Thursday, May 16, 2013

To eat or...oooo pretty!

Our little set-up camping out on our land; homey.
It's been hair-on-fire here at the homestead (all 4 of them). Today is the official last frost date for my area (and there was frost last night) so starting tomorrow, we are digging in, sweating buckets and planting planting planting.

There's already been a little activity in our beds (I should say 'bed' since currently there's only one called 'primo' because it was the first).
PRIMO with 225 onion sets, fava beans, lettuce, leeks and escarole

The onions are looking good, the fava beans finally decided to poke through and the lettuces are filling in nicely with their guardian angel watching on.

We're finally putting some hand made tools to use which is rewarding. 

Our garden cart and soil sifter both made by my husband

And we planted 101 red raspberry canes with another 30 or so to go in the ground tomorrow. 

I have a degree in Horticulture and while it has served me well, at times I find myself having to side-step my training and remember I'M A FARMER. Because it is different.

Take Daylilies (or ditch lilies as these are). To a horticulturist they are a pretty, albeit overused, perennial with grassy foliage and a wide variety of flowers.  To a FARMER they are dinner.

These made part of dinner the other night
All parts of the daylily are edible. The tender whitish green stems all the way down to the roots and tubers (mild and tasteless like water chestnuts). So we planted a bunch with food in mind and the flowers (also edible) will add a nice touch to the dinner table as fritters from time to time.

Yesterday we got to wander around a bit and found a large number of choke cherries, service berries and (manna from heaven!) wild leeks or ramps as they are called. Eating is going to be so much fun with so many natural foods at our disposal as long as I can start to see their beauty as food as well as fancy.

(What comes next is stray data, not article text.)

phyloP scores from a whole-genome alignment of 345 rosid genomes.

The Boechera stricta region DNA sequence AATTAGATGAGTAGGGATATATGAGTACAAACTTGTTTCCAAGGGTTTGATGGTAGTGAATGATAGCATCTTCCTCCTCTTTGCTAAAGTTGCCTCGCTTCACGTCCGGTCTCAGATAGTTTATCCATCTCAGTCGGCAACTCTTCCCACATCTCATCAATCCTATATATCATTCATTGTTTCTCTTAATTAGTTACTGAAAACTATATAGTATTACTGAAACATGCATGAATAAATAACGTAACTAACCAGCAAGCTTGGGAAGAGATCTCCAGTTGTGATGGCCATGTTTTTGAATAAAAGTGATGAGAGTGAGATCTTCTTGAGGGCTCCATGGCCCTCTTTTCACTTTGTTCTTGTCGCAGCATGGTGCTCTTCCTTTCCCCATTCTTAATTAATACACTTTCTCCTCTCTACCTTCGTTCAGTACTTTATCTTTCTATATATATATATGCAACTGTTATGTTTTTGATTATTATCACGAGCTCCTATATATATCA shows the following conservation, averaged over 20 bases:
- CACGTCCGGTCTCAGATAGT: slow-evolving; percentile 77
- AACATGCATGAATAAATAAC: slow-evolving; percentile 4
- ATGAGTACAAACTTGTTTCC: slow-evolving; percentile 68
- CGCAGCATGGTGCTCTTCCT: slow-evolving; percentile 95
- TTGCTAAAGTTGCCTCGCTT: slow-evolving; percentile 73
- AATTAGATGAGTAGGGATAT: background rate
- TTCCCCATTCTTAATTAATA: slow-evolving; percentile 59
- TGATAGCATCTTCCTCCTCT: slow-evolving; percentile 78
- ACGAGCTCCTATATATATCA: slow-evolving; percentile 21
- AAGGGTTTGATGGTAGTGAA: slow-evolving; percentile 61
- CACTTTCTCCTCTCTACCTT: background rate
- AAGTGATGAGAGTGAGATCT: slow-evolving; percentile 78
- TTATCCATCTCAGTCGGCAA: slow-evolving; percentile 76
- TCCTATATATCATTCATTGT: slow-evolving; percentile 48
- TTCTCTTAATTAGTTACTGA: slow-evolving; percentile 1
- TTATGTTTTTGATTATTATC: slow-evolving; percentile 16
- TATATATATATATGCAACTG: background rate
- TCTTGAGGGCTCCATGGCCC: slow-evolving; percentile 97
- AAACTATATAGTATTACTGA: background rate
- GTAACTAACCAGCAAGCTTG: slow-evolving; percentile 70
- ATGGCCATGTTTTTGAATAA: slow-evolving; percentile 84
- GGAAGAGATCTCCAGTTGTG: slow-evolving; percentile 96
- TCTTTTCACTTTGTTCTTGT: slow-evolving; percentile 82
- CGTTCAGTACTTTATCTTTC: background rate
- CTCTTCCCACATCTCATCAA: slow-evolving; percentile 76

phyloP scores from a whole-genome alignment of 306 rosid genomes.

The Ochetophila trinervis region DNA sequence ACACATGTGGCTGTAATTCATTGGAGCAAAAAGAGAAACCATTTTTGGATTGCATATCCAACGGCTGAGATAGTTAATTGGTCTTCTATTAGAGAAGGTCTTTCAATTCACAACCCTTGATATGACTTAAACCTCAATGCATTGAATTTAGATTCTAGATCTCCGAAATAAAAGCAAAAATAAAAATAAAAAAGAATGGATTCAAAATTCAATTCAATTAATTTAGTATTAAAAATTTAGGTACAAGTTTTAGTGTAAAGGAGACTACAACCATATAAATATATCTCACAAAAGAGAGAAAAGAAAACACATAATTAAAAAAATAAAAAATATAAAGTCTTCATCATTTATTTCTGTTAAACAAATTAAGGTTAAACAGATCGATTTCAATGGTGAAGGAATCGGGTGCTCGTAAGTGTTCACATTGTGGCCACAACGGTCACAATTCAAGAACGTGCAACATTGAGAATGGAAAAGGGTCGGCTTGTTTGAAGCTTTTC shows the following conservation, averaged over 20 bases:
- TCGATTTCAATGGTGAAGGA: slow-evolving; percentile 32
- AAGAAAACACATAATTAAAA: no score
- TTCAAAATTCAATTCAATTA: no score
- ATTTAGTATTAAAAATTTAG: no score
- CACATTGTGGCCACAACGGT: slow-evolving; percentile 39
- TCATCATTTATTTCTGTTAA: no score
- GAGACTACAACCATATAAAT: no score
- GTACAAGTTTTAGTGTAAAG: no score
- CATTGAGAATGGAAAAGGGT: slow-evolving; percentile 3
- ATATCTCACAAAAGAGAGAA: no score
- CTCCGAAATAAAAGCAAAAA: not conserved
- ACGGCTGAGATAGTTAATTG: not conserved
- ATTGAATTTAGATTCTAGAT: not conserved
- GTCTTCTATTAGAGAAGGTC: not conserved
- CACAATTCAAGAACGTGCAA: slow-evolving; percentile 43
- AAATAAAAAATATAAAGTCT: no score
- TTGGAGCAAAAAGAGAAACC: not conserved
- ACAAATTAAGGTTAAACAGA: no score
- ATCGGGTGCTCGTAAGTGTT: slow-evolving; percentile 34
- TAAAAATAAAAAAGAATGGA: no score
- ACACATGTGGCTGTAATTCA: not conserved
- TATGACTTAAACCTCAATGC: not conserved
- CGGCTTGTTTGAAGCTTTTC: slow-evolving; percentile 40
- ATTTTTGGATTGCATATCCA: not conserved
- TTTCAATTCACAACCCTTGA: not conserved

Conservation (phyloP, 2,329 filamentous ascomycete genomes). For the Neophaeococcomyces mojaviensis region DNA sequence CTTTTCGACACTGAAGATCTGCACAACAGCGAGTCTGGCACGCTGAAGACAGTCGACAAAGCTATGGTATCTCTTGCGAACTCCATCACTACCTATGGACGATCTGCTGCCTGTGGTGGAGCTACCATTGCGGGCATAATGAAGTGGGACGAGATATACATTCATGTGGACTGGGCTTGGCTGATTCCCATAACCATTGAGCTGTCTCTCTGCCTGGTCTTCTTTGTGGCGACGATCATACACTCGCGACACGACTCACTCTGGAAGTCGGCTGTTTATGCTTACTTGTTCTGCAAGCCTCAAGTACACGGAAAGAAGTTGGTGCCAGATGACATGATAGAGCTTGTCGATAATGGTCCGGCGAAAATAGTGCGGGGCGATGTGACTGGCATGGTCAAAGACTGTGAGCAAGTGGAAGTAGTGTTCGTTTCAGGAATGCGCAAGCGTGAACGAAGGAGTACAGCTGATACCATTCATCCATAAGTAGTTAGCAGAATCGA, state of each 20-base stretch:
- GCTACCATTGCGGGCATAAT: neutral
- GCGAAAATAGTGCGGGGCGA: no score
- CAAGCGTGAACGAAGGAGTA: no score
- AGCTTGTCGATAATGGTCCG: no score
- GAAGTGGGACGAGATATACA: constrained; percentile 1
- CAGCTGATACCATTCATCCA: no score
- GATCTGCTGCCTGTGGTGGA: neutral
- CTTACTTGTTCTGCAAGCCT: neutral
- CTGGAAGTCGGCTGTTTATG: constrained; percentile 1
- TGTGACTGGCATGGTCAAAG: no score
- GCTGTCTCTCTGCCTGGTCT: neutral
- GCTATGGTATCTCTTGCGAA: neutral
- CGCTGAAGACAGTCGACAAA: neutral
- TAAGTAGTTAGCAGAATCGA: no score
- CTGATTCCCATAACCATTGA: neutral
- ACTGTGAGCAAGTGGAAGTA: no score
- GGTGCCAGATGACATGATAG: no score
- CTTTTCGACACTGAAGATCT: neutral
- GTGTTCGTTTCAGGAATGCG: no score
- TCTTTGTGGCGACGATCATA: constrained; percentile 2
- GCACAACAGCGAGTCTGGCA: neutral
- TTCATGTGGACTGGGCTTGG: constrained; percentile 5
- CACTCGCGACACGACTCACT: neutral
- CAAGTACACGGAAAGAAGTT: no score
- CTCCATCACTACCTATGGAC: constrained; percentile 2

1. We have day lilies here also, but not so many that I've decided to dig them up and eat them. One day I will.

    Could you post a picture of your wild leeks, maybe the bottom parts? We have something that I call wild garlic, but someone else tells me it's onion. It smells like garlic and tastes like garlic, so I'm calling it garlic!

    1. Sure Carolyn, I'll get a few pictures over the next couple days and post another blog with them for you.

      They are pretty oniony smelling I think but onion and garlic are close relatives!

  2. I'll have to give daylilies a try, in the kitchen I mean. I have plenty. Are all cultivars edible? I have Stella d'Oro and Inca Gold. Recently a friend gave me the wild kind, with much bigger leaves. Perhaps only that kind is edible?

    1. I believe all kinds are edible but it's possible the wild kind might develop larger tubers. I'd dig up a little of each and compare but either way they are all edible!

  3. do you trust frost dates? I don't; I've been frost bitten too many times and had to replace the garden more than once. Now I think of June 1 as my frost date; May 14th just doesn't do it for me anymore.

    1. I used to but no longer! It pays to wait, especially with tomatoes. Besides, most things just kinda limp along in the cooler weather anyway. Yup; patience is a virtue, and that's ok. Every time I think we are super far behind on planting, we get a 38 degree evening cold snap and I think "We're doin' juuuust fine!"